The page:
Parliamentary elections will be held in Abkhazia next spring. It is high time to start campaigning, but it appears that politicians do not hurry to fight for power through legitimate election procedures.
Abkhazia is a presidential republic, but the parliament is a historically strong political institution. The fight will be for 35 seats representing single-mandate constituencies. In the future, the election system will be mixed i.e. part of the seats will be distributed between political parties and the number of the seats will increase. At present various political parties and movements are de facto represented in the Abkhazian parliament.
Besides major political forces – pro-governmental parties, opposition, and “third forces” - many new, not large movements and parties have emerged recently.
It was evident that the old, new and “third” forces along with the youth political forces should prepare for elections and stiff competition.
However, nothing of the kind is happening so far. Furthermore, the politicians may campaign through rallies involving support groups. One of such opposition rallies on July 5 grew into a storm of the interior ministry building. A new scenario is developing now. Representatives of the opposition alliance intend to travel throughout the country, perhaps, to monitor the protest sentiments. Their first meeting was in Gudauta on October 25. The final decision of the opposition over people’s gathering scheduled for late November depends on the results of that monitoring. The major goal of the potential revolution is known: President Raul Khajimba (his term is ending in 2019) must leave.
In the meantime, the political forces that have emerged recently do not want to develop through legitimate election procedures either. The opposition is “running the show” now, and the voices of other politicians are not heard. The developments of the passing year showed that in case of an opportunity, young politicians too will prefer picketing the parliament building to campaigning.
Radicalized political field and discredited democratic procedures are among major problems of the Abkhazian politics.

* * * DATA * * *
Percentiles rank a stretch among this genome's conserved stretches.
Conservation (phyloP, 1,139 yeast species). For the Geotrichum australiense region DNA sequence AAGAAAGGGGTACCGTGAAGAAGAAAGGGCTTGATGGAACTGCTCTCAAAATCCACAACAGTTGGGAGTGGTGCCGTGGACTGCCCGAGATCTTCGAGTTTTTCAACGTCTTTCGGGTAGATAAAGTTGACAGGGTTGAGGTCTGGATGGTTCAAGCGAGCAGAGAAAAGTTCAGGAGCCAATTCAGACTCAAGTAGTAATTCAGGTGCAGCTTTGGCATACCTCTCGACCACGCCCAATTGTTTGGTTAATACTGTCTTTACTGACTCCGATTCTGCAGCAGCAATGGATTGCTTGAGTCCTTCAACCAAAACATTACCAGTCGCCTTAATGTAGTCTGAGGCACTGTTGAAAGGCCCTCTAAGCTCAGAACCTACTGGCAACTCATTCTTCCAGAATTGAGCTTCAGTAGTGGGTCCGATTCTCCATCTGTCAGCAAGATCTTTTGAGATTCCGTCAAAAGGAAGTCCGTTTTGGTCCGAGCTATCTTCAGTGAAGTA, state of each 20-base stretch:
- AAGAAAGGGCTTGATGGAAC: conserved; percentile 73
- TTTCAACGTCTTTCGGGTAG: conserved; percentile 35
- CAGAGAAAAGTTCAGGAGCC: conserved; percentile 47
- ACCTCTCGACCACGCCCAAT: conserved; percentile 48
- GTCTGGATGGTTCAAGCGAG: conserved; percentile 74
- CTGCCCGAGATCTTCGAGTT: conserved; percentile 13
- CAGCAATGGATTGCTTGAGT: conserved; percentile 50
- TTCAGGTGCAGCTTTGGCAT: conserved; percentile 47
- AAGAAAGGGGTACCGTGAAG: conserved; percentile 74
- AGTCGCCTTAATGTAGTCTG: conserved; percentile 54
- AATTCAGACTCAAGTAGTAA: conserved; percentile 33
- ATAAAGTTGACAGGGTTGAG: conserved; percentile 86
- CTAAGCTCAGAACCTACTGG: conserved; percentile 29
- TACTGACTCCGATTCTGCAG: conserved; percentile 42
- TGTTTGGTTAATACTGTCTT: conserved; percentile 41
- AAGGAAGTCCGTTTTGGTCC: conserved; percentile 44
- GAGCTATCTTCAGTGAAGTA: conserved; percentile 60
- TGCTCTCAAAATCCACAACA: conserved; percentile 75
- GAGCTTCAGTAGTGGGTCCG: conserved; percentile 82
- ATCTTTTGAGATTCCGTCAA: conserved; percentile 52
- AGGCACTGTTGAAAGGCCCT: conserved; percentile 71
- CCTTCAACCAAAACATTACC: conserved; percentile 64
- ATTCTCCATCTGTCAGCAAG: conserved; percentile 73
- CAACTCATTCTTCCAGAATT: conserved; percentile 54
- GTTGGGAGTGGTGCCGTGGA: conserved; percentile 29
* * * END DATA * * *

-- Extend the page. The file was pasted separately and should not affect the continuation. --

It may seem that Abkhazia is returning to its traditions of grass-root democracy, but, in fact, what is happening now is an attempt to camouflage the “Maidan technologies.” Historically, public gatherings in Abkhazia helped settling pivotal issues at crucial points of the Abkhazian history, in present-day language - issues of international policy.
Another important moment is that the political field is actually refusing from political activity, from introducing programs, approaches, ideas, settling the country’s problems. For instance, no political force has suggested any solution to such disastrous problem as road accidents that claim more and more lives.
It appears that politicians forgot their direct responsibilities. The opposition suggests no solution to any problems. Politicians are driven by personal enmity and obsessive desire to revenge for the events of May 27 2014 when public unrest made Aleksandr Ankvab to leave. They do not even conceal that and their fight is based on these compulsive ideas.
Unlike “old” parties, the political forces that have entered the political field recently have at least some ideas and slogans. However, they cover some foreign policy issues and reflect the world vision of young politicians. At the same time, it is not right to call “politicians” the people whose electors are not known, since they have not participated in any elections yet.
The situation is quite dangerous, as “immature” politicians that neither have political experience nor enjoy sufficient public support seek to make their political career through large-scale protests.
Now, it is important to bring the political system in Abkhazia back to the major algorithms that ensure succession of power and make the life in the country relatively stable. It is necessary to preserve the elective principle in the Abkhazian politics. President and parliamentarians must be elected within the terms stipulated by the law and the political processes must be linked to the terms of election campaigns. Otherwise, “Ukrainization” of the Abkhazian politics will continue with all the consequences that come with it.
Anton Krivenyuk for EADaily